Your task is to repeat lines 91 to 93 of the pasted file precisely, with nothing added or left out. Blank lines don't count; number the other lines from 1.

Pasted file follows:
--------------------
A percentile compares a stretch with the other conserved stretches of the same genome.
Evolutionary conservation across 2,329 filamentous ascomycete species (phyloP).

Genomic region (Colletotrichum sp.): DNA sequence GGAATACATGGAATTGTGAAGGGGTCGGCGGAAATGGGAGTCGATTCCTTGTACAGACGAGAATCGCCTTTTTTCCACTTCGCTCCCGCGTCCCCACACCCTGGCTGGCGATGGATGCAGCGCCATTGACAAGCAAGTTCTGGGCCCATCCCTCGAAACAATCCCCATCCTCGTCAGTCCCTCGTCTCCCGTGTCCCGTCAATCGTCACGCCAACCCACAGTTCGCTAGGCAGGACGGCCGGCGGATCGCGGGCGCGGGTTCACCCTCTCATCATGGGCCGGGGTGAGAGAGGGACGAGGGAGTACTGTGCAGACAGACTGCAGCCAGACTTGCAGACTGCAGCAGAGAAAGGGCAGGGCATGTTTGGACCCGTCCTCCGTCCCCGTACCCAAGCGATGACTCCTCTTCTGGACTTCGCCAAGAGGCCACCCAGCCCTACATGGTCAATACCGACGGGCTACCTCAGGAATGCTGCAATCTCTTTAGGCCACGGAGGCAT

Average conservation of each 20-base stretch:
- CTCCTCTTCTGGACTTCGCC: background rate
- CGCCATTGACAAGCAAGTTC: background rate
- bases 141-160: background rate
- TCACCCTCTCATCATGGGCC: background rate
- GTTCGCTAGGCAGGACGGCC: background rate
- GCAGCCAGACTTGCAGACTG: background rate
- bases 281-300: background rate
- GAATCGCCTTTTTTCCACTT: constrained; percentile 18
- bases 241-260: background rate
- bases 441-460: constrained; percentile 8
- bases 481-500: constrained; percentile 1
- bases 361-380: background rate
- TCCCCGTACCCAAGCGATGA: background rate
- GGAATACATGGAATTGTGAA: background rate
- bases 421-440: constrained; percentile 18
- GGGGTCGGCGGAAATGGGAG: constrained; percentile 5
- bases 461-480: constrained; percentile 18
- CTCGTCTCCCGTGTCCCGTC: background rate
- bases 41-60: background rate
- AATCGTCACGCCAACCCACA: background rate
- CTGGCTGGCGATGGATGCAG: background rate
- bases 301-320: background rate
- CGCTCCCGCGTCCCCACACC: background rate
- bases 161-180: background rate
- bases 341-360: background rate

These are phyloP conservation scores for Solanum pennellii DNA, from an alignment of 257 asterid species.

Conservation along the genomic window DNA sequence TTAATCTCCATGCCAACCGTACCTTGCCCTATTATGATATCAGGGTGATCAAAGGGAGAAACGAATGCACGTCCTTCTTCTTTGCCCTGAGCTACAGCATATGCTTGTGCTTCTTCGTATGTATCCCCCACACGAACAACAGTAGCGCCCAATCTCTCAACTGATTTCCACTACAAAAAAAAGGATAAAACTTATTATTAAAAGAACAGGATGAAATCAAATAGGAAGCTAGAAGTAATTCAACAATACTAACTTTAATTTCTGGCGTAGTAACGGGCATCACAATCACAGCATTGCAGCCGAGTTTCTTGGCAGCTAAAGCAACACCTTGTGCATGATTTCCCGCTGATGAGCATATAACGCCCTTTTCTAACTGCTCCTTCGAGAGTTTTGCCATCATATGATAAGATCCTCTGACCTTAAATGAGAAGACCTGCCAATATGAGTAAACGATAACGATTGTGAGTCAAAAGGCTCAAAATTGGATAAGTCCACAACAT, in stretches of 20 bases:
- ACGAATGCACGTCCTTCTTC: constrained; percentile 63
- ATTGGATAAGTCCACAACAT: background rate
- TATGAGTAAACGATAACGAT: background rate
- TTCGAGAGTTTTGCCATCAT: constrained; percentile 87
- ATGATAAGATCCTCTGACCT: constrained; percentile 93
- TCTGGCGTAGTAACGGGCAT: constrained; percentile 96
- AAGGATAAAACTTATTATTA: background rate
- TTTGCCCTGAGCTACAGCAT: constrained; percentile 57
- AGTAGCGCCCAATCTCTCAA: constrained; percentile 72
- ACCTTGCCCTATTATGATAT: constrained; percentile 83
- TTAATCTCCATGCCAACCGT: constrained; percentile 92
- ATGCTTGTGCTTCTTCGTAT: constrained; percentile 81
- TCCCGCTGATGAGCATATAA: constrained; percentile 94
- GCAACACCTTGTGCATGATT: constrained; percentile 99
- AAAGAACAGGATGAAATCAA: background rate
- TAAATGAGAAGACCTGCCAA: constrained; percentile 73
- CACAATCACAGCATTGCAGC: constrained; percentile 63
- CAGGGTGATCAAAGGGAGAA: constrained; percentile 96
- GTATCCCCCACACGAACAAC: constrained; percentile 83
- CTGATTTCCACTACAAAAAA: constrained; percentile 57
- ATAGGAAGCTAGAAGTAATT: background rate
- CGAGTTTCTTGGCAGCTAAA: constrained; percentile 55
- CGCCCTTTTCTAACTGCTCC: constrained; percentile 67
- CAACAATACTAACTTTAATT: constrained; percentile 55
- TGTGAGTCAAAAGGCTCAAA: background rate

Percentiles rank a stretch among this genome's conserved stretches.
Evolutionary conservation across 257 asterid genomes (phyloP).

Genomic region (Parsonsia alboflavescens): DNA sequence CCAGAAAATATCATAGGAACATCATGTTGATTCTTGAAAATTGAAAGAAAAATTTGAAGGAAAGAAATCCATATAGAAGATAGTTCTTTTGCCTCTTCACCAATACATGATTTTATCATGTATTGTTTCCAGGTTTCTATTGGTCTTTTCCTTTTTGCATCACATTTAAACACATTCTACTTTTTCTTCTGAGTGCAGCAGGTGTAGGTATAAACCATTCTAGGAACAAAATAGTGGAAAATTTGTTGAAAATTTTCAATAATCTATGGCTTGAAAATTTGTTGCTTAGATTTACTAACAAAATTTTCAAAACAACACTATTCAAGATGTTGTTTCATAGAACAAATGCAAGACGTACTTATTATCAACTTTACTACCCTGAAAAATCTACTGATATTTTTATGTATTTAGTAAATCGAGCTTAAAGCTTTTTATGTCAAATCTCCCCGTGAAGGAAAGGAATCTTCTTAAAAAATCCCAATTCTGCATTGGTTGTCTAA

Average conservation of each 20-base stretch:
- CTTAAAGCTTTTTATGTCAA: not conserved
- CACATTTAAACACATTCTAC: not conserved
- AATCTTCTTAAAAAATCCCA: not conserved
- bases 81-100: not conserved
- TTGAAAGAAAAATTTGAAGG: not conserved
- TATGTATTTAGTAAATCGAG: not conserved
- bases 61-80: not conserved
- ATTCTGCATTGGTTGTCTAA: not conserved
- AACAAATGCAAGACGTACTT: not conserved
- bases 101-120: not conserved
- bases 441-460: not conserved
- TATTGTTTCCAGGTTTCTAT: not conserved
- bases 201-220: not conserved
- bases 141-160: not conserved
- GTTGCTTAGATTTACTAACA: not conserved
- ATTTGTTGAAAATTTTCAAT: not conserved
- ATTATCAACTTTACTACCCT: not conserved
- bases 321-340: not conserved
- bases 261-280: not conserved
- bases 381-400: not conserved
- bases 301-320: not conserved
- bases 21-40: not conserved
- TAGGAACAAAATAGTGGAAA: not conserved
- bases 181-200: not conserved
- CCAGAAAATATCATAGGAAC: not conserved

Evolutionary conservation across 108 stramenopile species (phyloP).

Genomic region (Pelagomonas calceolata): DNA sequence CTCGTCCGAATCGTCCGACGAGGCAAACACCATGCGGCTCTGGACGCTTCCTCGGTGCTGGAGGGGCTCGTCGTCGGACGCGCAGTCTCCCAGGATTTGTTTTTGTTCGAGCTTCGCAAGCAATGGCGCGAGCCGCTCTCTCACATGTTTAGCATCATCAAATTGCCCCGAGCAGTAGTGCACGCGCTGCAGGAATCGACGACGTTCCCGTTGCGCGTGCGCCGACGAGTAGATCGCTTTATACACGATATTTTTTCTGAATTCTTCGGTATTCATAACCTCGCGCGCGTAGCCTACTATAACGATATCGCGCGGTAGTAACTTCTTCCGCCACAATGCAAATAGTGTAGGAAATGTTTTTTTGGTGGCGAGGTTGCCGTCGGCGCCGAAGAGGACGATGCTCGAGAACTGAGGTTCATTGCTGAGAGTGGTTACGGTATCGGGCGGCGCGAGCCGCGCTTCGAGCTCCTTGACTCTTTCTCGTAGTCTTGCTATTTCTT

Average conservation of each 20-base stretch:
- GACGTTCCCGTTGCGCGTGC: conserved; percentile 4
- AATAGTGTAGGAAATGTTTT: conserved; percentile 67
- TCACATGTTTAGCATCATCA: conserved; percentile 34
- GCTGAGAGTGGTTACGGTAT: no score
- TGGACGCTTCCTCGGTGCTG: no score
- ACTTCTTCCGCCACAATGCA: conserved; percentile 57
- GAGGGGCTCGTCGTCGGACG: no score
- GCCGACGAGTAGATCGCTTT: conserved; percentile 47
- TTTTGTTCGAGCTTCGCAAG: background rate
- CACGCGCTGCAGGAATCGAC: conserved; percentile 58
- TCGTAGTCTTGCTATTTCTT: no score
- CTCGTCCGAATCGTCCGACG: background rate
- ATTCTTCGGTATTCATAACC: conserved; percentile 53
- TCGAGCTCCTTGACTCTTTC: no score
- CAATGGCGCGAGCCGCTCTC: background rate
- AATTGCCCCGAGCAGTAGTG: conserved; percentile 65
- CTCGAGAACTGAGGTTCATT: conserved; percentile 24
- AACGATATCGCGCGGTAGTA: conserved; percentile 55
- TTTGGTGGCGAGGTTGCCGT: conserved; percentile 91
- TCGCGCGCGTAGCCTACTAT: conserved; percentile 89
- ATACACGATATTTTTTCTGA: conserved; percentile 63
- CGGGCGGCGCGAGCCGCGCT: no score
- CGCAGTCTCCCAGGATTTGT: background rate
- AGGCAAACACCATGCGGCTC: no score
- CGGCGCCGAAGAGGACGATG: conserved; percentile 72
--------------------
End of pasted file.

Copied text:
- TCACATGTTTAGCATCATCA: conserved; percentile 34
- GCTGAGAGTGGTTACGGTAT: no score
- TGGACGCTTCCTCGGTGCTG: no score